authoritarianism

CPD Faculty Fellow Vivian S. Walker discusses public diplomacy under Prime Minister Orban's regime.

Universities nowadays often must fight for their independence on two fronts, against autocratic governments and private interests from without, and against the threat from within posed by fiefdoms of jargon and self-righteous coercion. But success ultimately depends on convincing fellow citizens that what may look like a battle for the privileged few is a battle for the benefit of all.

Selfies in Russia

The societal pros and cons of a life spent online.

I have traveled to dozens of countries, but my trip to North Korea this past February was the most unforgettable experience of my life. My plan of going to a country with a “totalitarian” regime, known for its chronic famine and political oppression, intrigued many of my peers in China.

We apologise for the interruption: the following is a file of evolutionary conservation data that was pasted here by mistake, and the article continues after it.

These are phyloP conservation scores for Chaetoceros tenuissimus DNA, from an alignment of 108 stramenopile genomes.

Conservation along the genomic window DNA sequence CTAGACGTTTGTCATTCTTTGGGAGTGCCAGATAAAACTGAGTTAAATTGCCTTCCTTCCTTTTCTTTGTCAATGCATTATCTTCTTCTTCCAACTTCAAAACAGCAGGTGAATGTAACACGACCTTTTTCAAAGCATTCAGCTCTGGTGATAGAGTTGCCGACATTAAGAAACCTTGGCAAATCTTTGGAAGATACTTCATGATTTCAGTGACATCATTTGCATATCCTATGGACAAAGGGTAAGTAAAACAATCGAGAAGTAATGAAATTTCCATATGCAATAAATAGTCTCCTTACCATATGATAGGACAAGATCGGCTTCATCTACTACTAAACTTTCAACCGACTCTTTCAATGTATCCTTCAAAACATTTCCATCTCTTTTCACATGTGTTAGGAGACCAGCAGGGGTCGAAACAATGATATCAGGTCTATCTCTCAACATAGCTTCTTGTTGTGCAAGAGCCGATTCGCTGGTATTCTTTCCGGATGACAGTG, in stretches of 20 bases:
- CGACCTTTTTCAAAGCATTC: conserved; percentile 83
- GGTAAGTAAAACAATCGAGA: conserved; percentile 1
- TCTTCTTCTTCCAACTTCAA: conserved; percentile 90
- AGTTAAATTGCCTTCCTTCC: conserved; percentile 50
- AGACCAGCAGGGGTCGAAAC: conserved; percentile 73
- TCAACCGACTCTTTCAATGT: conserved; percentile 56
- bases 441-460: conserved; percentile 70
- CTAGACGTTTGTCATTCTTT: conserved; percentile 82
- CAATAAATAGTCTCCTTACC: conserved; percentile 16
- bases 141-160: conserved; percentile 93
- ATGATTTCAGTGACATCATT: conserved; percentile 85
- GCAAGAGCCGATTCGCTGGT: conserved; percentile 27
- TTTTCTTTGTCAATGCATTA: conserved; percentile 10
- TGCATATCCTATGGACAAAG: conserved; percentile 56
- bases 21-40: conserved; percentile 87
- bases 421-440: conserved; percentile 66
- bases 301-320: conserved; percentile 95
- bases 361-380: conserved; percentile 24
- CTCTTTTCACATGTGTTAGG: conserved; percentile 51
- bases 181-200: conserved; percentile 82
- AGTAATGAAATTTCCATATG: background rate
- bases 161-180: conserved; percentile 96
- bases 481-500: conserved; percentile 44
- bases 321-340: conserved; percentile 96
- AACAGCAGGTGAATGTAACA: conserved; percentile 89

With no one else on the ballot, state media reported Monday that supreme leader Kim Jong Un was not only elected to the highest legislative body in North Korea, he won with the unanimous approval of his district, which had 100 percent turnout. North Koreans went to the polls on Sunday to approve the new roster of deputies for the Supreme People's Assembly, the country's legislature.

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